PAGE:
President Trump is preparing to issue an executive order on climate change, which could disassemble former President Obama’s Clean Power Plan and end the moratorium on federal-land coal mining. The Environmental Protection Agency (EPA) has already issued an order informing power plants that they no longer need to report CO2 emissions’ data.
The UK government is preparing to intervene to control energy prices because the market is “manifestly not working” for consumers, according to Prime Minister May. The Government has faced repeated calls for a fixed price cap on energy tariffs amid accusations that the so-called Big Six energy companies are not competitive enough on pricing.
A switch from coal to gas helped keep energy-related carbon dioxide emissions flat in 2016 for the third year in a row, according to the International Energy Agency (IEA), after many years of steep growth. However, most of the improvement did not come as a result of policies designed to cut CO2 emissions.
The European Commission has approved a €420 million (£364m) Czech support scheme for electricity generation from high-efficiency combined heat and power (CHP) plants under EU state aid rules. The Commission concluded the measure would support EU energy and climate change goals without unduly distorting competition.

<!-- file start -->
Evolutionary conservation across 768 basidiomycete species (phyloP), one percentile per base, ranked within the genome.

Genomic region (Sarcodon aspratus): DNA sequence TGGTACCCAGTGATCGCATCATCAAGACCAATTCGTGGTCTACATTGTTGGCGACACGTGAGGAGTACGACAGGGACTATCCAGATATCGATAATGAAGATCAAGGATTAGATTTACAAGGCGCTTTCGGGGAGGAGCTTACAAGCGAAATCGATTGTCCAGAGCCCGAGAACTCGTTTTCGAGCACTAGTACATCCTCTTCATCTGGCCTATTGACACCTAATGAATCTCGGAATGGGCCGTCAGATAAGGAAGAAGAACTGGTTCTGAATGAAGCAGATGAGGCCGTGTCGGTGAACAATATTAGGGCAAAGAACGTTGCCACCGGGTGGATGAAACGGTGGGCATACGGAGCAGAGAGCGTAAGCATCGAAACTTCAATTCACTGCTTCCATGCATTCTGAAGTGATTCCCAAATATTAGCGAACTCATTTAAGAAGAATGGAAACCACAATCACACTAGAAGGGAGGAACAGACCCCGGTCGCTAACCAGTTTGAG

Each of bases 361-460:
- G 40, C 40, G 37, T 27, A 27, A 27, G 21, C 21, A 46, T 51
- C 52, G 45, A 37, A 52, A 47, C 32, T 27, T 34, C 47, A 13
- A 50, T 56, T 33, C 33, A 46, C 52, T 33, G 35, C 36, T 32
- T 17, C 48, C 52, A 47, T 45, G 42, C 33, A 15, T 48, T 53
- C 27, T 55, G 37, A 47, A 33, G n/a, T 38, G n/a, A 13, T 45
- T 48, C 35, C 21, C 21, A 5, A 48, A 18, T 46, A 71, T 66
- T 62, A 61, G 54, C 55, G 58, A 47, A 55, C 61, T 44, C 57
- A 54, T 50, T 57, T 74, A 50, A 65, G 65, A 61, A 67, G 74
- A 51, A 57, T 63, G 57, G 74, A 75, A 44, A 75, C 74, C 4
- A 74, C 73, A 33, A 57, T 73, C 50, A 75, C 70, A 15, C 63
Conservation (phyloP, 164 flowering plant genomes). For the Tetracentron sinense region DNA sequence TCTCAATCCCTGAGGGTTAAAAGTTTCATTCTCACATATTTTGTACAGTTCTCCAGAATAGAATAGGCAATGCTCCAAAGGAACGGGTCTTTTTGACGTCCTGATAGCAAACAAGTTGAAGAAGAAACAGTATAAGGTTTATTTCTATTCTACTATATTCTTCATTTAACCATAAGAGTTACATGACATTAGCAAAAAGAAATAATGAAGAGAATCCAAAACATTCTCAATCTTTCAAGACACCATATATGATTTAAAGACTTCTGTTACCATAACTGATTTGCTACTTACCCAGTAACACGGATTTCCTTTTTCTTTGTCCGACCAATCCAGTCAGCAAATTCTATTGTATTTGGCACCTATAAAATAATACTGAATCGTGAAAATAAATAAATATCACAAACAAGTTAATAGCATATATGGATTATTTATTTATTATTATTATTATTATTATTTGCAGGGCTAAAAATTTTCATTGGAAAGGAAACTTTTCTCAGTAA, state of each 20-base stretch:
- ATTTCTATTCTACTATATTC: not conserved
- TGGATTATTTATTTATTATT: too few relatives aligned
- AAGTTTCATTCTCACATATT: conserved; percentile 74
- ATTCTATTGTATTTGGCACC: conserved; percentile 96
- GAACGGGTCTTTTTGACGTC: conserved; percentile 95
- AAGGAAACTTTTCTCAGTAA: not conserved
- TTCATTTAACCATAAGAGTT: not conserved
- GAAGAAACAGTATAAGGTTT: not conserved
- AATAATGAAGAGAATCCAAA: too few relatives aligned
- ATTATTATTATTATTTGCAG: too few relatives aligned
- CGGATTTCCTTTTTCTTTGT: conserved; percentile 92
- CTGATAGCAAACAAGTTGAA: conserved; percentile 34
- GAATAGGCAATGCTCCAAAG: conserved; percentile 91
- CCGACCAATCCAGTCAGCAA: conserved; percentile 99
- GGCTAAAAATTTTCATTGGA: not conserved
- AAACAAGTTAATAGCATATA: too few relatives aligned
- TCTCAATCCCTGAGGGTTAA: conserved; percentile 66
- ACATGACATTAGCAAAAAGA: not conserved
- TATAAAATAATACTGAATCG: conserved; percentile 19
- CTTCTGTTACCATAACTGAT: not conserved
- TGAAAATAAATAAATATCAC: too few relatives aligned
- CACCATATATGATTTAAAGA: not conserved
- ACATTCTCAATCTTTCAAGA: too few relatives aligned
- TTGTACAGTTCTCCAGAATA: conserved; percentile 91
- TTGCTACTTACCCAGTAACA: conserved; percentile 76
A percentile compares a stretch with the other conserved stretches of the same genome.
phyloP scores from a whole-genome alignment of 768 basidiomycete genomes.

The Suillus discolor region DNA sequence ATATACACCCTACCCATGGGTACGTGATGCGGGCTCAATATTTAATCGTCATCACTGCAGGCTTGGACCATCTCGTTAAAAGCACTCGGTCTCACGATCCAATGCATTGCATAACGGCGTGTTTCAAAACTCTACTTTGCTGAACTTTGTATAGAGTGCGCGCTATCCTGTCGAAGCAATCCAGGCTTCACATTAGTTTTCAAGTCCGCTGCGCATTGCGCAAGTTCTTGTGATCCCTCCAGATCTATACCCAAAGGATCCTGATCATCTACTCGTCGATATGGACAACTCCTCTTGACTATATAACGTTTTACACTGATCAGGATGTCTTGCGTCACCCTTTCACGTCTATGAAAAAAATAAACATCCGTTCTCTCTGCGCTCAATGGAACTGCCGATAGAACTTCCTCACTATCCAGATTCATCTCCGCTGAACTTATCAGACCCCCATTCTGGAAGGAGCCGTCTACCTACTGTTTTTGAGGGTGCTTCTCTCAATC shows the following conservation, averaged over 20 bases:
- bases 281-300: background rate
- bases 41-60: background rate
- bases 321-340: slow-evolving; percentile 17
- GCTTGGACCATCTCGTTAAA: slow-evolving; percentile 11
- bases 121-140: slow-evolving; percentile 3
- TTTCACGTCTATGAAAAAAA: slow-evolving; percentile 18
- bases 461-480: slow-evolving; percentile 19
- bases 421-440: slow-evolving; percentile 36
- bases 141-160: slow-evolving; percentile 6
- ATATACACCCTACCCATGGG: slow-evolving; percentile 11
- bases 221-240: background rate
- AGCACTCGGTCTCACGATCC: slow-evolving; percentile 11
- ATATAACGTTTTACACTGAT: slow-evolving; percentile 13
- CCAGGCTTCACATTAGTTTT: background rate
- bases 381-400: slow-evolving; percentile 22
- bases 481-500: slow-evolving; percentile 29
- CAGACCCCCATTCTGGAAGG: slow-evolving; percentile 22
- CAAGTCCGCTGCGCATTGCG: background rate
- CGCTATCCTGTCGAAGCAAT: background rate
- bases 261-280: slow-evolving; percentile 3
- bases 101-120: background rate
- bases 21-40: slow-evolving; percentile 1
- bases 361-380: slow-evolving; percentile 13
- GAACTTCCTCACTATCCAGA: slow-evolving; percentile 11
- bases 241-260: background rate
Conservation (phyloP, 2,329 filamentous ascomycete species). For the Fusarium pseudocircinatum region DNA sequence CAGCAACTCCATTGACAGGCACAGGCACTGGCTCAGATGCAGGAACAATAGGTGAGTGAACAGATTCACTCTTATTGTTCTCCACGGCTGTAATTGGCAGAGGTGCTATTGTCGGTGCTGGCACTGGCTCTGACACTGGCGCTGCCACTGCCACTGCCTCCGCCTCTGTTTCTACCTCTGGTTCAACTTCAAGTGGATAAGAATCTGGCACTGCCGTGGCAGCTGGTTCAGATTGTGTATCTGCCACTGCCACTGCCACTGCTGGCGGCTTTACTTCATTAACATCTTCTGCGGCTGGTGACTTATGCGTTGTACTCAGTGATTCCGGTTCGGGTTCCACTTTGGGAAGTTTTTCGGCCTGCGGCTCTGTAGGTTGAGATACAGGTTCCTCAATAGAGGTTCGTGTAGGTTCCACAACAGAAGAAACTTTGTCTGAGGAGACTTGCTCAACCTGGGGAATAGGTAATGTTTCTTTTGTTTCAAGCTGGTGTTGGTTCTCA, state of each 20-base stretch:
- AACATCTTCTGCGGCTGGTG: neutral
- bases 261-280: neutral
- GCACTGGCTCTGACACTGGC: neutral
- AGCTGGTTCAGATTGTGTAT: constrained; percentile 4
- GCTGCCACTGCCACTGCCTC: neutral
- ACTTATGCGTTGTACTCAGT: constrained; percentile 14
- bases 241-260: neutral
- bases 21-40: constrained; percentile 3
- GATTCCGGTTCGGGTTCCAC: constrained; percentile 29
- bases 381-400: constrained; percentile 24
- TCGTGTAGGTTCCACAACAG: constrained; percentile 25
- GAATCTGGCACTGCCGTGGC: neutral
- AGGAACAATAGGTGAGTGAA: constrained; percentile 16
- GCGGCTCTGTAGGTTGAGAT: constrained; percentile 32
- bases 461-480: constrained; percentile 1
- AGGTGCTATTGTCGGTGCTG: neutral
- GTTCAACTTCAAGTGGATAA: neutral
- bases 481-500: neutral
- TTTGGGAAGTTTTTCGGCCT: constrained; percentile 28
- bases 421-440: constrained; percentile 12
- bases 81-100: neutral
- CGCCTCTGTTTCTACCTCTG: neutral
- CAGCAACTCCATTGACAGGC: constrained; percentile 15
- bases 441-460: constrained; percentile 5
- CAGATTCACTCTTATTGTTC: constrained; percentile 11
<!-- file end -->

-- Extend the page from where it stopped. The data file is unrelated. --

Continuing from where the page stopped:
The U.S. Environmental Protection Agency (EPA) is withdrawing its request that owners and operators in the oil and natural gas industry provide information on equipment and emissions at existing oil and gas operations. The withdrawal is effective immediately, meaning owners and operators, including those who have received an extension to their due dates for providing the information, are no longer required to respond.
UK gas and power regulator, Ofgem, is proposing to cut the embedded subsidies enjoyed by smaller distributed generators, down from the current level of around £45/kW – double the clearing price for the 2016 Capacity Market auction – to just £2/kW. The changes could come as a blow to many smaller gas fired plants, which make up a significant share of such generators.
Last week finally saw an agreement between European Union national governments on the future of the Emission Trading System (ETS) carbon market, after talks that lasted 18 months. The deal could be bullish for gas demand, with the number of carbon credits constrained as the 2020s progress, adding to the cost of coal fired power generation, and making gas – which emits less than half the CO2 of coal – more attractive.